My initial question was about the making of a crumpled paper. After reading this article suggested by J.M. and little more browsing (kind of random walk you do on a Saturday) I thought about expanding the question a little bit.

Q1. How can I make a crumpled paper?

Q2. How to wrap it on a smooth surface?

For example, first I want to create a surface like (Fig.3a of this page) enter image description here

and then I want to wrap it on a smooth surface, say on the northern hemisphere.

I tried to start from a DelaunayMesh using the approach given in Visualize Mesh Properties.

pts = Join[Tuples[{0, 1}, 2], RandomReal[1, {50, 2}]];
mesh2d = DelaunayMesh[pts];
{minArea, maxArea} = {Min[#], Max[#]} &@ PropertyValue[{mesh2d, 2}, MeshCellMeasure];

HighlightMesh[mesh2d, {Style[1, Opacity[0]], 
  Style @@@ ({{2, #},  GrayLevel[ Rescale[PropertyValue[{mesh2d, {2, #}}, 
  MeshCellMeasure], {minArea, maxArea}]]} & /@ Range[MeshCellCount[mesh2d, 2]])}]

which looks like a 2D projection of the wrinkly surface. Then probably a small random z value can be added at each vertex to create the crumpled sheet. And finally, it can be put on the top of a hemisphere.

An alternative way could be using ListPlot3D with InterpolationOrder -> 1. Using the same set of points

ListPlot3D[pts /. {x_, y_} :> {x, y, RandomReal[0.1]}, BoxRatios -> {1, 1, .2},
InterpolationOrder -> 1, ColorFunction ->GrayLevel, Mesh -> All, PlotRange -> {-0.05, 0.15}]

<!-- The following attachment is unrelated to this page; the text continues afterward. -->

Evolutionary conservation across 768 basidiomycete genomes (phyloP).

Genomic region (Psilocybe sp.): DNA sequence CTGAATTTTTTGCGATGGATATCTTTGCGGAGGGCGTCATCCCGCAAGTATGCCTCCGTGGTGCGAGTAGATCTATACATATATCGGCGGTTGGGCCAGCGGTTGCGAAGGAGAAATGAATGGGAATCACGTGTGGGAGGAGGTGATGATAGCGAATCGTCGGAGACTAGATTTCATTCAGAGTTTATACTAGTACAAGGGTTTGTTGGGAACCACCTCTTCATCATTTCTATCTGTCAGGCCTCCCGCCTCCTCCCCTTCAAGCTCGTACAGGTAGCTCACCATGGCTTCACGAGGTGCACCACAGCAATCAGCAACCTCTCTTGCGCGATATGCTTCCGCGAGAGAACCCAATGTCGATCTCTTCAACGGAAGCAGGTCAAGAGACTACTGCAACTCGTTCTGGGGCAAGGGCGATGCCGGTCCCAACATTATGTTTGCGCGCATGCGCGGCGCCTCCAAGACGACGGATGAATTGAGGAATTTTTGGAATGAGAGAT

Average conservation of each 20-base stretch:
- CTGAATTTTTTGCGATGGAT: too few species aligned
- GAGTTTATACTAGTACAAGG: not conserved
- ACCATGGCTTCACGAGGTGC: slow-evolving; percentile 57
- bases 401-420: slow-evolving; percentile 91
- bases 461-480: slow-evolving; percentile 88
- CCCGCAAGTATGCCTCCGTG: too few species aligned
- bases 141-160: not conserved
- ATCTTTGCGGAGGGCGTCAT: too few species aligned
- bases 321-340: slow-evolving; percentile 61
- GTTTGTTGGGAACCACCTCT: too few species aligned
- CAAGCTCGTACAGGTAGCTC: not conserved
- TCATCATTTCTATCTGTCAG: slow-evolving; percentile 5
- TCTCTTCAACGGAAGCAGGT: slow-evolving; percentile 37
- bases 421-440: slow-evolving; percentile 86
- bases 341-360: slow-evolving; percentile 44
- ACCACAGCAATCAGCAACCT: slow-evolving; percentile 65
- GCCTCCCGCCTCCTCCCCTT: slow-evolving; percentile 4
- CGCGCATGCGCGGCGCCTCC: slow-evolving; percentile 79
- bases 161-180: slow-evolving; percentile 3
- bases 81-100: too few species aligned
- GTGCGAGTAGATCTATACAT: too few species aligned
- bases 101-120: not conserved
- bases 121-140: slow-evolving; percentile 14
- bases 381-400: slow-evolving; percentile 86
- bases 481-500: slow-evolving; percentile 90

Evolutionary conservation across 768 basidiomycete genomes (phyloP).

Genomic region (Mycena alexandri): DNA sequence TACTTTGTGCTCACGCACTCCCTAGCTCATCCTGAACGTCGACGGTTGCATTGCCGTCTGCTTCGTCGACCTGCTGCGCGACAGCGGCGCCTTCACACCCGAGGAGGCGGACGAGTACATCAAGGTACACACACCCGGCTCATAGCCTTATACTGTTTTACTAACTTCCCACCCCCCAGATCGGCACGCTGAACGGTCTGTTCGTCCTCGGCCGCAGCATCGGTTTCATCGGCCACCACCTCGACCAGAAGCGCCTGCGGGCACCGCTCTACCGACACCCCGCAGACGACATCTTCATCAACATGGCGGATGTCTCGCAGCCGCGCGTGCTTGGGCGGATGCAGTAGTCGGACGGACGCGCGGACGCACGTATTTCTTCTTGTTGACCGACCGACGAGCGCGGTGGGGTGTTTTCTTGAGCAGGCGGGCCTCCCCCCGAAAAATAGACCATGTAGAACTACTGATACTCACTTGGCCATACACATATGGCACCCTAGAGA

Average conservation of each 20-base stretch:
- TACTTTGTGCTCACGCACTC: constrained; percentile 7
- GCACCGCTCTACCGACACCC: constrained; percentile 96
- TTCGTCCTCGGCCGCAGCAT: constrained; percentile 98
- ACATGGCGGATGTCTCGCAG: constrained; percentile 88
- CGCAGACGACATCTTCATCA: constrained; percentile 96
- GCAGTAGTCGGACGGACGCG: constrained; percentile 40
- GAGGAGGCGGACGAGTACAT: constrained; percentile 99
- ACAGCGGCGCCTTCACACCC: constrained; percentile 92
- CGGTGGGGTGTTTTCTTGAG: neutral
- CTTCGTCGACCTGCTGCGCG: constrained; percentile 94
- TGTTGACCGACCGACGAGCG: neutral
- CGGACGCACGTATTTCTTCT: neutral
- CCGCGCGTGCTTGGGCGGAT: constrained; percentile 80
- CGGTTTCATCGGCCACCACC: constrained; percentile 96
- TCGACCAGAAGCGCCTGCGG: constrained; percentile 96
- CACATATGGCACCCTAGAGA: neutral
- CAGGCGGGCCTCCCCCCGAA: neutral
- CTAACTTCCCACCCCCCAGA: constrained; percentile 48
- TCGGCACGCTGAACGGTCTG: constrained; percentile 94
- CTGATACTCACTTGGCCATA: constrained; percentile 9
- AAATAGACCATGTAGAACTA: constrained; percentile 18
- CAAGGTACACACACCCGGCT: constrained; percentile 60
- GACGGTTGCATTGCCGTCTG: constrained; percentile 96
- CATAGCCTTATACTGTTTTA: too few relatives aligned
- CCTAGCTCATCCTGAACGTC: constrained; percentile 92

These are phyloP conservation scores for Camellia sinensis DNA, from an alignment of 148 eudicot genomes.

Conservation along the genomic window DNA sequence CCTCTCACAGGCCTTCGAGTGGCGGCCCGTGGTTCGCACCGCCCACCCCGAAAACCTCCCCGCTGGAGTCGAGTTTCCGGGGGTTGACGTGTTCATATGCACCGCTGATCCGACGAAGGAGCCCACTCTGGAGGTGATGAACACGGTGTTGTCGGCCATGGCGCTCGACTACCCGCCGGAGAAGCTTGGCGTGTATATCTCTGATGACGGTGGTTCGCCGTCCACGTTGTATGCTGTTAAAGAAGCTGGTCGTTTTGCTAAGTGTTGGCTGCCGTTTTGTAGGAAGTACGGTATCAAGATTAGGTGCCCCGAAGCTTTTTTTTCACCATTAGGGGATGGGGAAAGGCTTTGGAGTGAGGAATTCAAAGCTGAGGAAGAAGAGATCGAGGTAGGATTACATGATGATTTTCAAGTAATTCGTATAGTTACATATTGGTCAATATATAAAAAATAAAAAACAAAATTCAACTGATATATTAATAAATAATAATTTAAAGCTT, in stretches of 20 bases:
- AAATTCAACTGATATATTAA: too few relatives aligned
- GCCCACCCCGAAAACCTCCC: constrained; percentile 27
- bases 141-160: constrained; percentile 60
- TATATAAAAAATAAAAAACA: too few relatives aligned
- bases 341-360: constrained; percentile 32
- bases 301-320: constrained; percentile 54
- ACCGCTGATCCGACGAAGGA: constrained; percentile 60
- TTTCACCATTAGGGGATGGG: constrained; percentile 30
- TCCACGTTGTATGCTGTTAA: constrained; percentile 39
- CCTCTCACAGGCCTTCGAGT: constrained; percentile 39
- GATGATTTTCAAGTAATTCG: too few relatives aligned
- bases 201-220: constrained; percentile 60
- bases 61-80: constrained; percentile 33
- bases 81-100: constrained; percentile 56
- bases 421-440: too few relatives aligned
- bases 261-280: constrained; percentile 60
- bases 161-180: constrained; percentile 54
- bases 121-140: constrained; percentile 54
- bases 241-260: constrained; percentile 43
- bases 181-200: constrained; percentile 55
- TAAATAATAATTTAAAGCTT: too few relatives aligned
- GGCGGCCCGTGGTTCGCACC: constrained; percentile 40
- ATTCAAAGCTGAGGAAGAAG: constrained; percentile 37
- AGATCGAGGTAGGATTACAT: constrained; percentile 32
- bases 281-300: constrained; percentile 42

enter image description here

Is there any better way to do it?

  • 1
    $\begingroup$ Have you seen this? $\endgroup$ – J. M.'s ennui Dec 31 '16 at 8:41
  • $\begingroup$ Thanks @J.M. for the paper. I was thinking about moving to 3D later - looks like this approach can be applied to any surface (I am not claiming that I can do it now). I think I am going to end up with a lot crumpled paper in real life. $\endgroup$ – Sumit Dec 31 '16 at 9:49
  • $\begingroup$ Can you be more specific about "better"? $\endgroup$ – Simon Woods Dec 31 '16 at 10:17
  • 3
    $\begingroup$ Assuming paper is inextensible, a crumpled sheet of paper is a developable surface, so its Gaussian curvature should be zero everywhere. Assigning a random $z$ value to each vertex won't give you that. I'm not sure there's a simple process by which you can generate a random developable surface though. $\endgroup$ – user484 Dec 31 '16 at 18:34
  • 1
    $\begingroup$ You should google after and peruse some papers of Tomohiro Tachi regarding crumpling. Putting truly isometric crumpling on non-developable surfaces is a very complex task. $\endgroup$ – Yves Klett Jan 3 '17 at 4:53

Your Answer

By clicking “Post Your Answer”, you agree to our terms of service, privacy policy and cookie policy

Browse other questions tagged or ask your own question.